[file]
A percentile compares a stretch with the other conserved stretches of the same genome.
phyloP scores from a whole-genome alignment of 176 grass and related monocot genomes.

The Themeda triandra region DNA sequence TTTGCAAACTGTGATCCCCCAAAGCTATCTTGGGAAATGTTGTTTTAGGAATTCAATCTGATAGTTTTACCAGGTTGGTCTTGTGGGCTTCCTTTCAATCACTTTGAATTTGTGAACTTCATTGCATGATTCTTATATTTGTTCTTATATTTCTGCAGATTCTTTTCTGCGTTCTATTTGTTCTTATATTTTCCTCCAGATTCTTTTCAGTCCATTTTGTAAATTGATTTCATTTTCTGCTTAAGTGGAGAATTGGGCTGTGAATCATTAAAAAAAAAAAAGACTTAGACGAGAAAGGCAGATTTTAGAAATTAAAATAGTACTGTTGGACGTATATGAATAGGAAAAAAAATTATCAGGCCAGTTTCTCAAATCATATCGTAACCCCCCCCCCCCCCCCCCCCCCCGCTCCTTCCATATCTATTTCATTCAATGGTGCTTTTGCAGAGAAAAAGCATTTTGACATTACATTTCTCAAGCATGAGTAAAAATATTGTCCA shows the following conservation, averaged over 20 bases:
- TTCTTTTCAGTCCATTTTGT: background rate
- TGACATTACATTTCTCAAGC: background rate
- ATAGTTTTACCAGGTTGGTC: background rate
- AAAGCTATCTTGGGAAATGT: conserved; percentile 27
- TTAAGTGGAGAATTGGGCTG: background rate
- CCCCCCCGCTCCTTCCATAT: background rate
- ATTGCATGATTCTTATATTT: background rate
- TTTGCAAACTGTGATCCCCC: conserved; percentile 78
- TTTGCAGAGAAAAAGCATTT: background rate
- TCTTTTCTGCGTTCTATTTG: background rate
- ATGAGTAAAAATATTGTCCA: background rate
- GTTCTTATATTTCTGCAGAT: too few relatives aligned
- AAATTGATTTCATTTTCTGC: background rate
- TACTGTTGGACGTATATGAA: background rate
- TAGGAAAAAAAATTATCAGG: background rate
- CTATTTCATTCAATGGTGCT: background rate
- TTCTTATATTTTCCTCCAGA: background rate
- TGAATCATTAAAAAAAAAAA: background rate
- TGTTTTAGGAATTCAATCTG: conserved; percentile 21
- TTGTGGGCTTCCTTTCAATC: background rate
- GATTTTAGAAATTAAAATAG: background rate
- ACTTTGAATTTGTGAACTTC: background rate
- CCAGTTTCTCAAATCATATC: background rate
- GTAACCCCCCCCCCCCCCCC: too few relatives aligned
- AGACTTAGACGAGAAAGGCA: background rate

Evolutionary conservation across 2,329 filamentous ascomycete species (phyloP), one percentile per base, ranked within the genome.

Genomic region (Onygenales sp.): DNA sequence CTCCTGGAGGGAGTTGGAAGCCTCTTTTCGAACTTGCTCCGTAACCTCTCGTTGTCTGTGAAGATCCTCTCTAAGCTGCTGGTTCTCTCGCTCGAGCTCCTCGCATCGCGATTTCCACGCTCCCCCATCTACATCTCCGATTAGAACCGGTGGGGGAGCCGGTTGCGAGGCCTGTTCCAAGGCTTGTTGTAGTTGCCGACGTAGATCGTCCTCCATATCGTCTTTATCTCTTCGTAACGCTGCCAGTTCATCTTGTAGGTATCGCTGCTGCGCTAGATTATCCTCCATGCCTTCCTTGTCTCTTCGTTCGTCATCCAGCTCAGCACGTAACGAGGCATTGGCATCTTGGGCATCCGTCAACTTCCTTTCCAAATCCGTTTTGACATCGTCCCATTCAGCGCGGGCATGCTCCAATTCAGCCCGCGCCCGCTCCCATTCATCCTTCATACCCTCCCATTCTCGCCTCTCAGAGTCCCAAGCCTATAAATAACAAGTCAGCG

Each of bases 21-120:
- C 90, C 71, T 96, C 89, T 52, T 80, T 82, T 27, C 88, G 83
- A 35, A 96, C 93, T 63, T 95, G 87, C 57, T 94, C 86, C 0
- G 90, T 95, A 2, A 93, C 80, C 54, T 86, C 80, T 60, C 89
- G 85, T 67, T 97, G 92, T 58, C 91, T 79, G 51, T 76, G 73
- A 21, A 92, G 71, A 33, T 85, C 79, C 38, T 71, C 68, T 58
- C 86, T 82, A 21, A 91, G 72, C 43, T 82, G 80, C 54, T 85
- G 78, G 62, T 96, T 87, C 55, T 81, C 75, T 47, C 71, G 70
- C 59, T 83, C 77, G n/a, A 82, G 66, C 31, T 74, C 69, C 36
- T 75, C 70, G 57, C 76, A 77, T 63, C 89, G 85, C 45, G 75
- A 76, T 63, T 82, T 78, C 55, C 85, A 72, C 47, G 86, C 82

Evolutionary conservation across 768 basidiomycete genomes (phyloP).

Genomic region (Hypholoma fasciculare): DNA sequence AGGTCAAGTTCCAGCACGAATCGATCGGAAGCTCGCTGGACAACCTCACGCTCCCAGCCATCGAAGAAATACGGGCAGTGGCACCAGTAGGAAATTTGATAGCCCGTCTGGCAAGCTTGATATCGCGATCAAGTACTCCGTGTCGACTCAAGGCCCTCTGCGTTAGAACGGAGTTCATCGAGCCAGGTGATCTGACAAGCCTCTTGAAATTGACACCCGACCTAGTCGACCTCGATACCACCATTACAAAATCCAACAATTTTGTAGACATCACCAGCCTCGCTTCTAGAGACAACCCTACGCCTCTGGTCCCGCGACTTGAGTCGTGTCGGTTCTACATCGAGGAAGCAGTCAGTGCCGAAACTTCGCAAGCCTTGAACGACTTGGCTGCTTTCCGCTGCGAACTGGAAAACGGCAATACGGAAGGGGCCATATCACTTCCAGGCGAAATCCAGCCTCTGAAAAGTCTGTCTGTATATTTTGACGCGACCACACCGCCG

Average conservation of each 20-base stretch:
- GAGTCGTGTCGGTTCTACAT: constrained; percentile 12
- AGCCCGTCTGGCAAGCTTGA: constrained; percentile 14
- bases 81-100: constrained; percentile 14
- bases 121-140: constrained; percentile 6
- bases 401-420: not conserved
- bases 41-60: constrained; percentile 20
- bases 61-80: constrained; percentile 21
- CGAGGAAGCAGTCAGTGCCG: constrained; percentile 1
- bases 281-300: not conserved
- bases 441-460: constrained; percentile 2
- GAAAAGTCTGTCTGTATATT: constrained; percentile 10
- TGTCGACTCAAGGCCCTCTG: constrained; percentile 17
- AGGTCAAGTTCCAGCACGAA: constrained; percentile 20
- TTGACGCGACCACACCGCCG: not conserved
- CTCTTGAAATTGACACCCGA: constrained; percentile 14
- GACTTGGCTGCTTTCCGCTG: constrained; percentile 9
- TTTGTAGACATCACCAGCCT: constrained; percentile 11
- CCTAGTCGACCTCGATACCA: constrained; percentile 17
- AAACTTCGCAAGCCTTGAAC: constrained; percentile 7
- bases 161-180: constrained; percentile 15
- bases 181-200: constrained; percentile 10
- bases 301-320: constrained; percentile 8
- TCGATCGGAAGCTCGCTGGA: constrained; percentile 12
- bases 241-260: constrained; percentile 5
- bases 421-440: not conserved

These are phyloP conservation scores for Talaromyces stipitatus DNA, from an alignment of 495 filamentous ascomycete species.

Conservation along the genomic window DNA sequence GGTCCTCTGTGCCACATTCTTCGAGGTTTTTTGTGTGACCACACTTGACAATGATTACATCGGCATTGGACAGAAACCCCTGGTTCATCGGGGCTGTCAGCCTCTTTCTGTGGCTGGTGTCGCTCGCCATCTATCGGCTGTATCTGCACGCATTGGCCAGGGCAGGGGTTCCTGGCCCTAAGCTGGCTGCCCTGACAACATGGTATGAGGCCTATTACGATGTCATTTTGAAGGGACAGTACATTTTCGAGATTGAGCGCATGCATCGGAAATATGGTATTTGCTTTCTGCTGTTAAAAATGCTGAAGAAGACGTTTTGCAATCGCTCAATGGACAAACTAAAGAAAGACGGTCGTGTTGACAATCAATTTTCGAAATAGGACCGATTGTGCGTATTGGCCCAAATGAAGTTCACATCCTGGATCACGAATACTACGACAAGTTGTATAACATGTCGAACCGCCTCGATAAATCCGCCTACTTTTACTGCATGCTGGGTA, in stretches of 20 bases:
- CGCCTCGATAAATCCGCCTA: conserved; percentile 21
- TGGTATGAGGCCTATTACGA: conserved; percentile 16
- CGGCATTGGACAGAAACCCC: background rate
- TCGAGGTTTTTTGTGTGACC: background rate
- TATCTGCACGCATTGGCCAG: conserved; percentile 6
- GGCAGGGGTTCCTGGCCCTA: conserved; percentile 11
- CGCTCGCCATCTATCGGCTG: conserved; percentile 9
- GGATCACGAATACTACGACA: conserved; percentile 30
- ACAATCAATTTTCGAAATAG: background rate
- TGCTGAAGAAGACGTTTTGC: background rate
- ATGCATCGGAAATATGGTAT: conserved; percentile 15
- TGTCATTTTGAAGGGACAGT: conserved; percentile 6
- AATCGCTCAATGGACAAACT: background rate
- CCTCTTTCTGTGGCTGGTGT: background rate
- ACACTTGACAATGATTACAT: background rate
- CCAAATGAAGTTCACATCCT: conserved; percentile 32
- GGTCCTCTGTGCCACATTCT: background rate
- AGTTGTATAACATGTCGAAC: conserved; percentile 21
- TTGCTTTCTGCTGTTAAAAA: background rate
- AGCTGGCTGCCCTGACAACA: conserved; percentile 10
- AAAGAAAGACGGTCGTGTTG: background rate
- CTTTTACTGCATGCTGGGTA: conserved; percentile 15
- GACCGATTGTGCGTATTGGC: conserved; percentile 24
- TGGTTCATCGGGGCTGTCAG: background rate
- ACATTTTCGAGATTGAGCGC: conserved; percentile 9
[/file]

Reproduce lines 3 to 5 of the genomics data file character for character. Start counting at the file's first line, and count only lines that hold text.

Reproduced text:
The Themeda triandra region DNA sequence TTTGCAAACTGTGATCCCCCAAAGCTATCTTGGGAAATGTTGTTTTAGGAATTCAATCTGATAGTTTTACCAGGTTGGTCTTGTGGGCTTCCTTTCAATCACTTTGAATTTGTGAACTTCATTGCATGATTCTTATATTTGTTCTTATATTTCTGCAGATTCTTTTCTGCGTTCTATTTGTTCTTATATTTTCCTCCAGATTCTTTTCAGTCCATTTTGTAAATTGATTTCATTTTCTGCTTAAGTGGAGAATTGGGCTGTGAATCATTAAAAAAAAAAAAGACTTAGACGAGAAAGGCAGATTTTAGAAATTAAAATAGTACTGTTGGACGTATATGAATAGGAAAAAAAATTATCAGGCCAGTTTCTCAAATCATATCGTAACCCCCCCCCCCCCCCCCCCCCCCGCTCCTTCCATATCTATTTCATTCAATGGTGCTTTTGCAGAGAAAAAGCATTTTGACATTACATTTCTCAAGCATGAGTAAAAATATTGTCCA shows the following conservation, averaged over 20 bases:
- TTCTTTTCAGTCCATTTTGT: background rate
- TGACATTACATTTCTCAAGC: background rate